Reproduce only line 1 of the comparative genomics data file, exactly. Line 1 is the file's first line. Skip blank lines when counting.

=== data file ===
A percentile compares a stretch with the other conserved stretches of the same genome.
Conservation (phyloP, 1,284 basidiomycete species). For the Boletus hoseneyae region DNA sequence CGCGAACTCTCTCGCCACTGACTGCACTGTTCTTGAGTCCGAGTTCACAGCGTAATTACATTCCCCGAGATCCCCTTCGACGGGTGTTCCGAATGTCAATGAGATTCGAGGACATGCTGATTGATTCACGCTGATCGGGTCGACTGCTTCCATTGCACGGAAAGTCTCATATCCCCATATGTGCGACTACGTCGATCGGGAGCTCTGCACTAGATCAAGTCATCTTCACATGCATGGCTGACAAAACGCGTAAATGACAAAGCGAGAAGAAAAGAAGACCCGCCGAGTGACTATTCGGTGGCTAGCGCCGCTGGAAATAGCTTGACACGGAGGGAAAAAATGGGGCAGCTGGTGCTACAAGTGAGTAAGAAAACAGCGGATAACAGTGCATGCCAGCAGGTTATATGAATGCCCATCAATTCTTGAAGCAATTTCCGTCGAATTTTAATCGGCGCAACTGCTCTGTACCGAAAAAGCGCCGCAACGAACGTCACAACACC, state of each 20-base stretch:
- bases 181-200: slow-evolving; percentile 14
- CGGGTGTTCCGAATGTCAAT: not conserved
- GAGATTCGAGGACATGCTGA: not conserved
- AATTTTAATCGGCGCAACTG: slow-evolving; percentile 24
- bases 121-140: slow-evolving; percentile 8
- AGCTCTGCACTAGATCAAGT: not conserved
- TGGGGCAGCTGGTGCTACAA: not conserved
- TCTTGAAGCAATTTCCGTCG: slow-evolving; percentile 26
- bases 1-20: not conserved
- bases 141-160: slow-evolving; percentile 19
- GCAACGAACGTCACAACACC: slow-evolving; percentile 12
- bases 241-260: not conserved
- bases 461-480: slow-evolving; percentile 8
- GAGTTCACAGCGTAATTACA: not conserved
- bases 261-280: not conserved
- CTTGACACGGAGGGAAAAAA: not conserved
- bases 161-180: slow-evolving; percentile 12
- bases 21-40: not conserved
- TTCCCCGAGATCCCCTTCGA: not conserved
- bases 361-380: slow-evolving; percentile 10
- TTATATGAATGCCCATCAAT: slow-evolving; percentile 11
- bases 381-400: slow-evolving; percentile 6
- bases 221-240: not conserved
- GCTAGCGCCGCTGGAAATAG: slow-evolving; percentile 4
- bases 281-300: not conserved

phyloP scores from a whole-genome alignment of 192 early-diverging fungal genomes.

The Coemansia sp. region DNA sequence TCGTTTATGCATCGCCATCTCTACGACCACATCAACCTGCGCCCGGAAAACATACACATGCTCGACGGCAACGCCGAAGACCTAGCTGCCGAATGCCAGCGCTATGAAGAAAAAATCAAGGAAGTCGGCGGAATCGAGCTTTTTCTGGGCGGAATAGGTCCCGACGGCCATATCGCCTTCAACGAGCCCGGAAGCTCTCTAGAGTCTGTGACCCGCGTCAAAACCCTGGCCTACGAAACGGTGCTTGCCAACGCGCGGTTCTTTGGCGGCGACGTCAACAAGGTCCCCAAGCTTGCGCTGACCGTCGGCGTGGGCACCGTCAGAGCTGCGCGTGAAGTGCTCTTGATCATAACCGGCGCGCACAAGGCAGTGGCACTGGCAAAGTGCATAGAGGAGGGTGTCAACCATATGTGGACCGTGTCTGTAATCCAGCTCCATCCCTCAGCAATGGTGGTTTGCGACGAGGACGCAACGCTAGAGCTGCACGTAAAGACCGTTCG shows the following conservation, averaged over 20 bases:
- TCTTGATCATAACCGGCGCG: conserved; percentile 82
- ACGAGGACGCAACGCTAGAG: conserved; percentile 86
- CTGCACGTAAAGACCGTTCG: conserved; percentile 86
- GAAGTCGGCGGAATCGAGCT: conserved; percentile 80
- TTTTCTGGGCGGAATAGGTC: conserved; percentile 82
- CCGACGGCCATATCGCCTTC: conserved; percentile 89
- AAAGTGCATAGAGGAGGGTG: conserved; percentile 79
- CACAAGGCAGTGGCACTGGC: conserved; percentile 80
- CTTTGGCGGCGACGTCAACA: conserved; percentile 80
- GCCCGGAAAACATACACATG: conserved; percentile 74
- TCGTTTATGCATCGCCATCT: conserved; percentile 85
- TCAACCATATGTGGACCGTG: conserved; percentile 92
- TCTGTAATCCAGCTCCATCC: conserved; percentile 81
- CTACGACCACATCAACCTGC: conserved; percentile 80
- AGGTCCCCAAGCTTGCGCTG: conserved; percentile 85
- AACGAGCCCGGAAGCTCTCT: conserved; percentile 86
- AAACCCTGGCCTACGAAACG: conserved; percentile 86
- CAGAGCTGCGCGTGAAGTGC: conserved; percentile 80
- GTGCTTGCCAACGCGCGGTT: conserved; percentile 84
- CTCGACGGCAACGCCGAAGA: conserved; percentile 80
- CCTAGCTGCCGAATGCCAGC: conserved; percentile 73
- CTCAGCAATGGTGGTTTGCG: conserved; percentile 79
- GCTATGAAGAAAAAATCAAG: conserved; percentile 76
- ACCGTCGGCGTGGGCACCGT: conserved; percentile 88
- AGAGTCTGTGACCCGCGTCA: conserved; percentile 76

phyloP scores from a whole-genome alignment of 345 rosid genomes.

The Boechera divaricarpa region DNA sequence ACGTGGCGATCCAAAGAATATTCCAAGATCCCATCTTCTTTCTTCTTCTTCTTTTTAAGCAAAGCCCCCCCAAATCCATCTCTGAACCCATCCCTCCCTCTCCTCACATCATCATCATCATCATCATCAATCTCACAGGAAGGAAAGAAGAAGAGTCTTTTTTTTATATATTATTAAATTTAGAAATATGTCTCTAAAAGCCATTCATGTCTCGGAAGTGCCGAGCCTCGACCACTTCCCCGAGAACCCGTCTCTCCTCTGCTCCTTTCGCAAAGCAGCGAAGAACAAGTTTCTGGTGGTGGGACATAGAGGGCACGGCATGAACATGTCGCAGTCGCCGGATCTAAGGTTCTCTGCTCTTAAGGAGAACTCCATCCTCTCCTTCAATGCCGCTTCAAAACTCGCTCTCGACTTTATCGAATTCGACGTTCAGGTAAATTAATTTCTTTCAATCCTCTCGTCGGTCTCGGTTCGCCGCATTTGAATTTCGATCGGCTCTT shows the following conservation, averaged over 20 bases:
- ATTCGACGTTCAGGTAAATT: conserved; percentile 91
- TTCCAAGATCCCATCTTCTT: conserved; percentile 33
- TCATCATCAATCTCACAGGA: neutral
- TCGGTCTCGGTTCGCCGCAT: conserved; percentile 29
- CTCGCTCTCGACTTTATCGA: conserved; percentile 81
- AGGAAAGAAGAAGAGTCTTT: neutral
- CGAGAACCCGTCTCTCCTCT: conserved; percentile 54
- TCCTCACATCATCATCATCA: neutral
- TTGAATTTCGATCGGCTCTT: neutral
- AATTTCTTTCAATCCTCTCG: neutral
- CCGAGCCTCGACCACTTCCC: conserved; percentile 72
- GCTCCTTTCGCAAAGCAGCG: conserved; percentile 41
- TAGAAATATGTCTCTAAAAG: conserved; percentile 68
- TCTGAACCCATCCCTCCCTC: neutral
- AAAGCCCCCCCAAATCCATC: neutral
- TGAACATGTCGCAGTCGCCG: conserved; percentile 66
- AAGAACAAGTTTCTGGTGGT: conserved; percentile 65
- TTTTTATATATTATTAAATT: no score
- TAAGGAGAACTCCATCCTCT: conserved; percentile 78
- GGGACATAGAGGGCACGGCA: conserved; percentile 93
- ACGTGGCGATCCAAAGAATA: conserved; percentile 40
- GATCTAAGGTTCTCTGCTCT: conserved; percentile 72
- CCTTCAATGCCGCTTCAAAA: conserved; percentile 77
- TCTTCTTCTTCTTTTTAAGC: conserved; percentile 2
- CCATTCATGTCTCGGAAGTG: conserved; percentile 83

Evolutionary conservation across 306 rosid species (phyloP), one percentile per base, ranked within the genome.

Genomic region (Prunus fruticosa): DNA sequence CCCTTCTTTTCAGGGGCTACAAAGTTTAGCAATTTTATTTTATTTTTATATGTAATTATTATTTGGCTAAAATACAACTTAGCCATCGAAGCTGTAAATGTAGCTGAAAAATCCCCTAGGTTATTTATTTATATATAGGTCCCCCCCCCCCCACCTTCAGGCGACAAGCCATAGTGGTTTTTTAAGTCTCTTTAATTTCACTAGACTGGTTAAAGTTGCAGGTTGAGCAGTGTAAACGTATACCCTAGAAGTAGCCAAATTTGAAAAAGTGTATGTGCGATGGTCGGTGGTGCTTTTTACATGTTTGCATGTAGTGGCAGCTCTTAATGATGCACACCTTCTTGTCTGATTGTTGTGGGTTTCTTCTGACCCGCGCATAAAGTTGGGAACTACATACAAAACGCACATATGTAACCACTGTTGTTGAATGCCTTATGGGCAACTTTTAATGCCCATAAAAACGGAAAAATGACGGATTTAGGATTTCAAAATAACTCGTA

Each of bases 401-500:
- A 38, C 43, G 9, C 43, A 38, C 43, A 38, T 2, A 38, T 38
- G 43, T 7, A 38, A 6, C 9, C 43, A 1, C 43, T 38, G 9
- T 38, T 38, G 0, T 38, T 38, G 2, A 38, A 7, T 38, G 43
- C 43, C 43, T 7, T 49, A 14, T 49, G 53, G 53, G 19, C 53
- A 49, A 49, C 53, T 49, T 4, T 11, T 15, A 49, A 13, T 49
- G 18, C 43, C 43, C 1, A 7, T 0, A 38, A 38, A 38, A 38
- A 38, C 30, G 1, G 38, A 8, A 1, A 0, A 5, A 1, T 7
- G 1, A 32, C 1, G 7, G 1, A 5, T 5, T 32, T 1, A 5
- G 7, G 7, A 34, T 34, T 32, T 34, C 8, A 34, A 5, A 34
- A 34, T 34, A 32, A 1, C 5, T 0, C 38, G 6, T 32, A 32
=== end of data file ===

A percentile compares a stretch with the other conserved stretches of the same genome.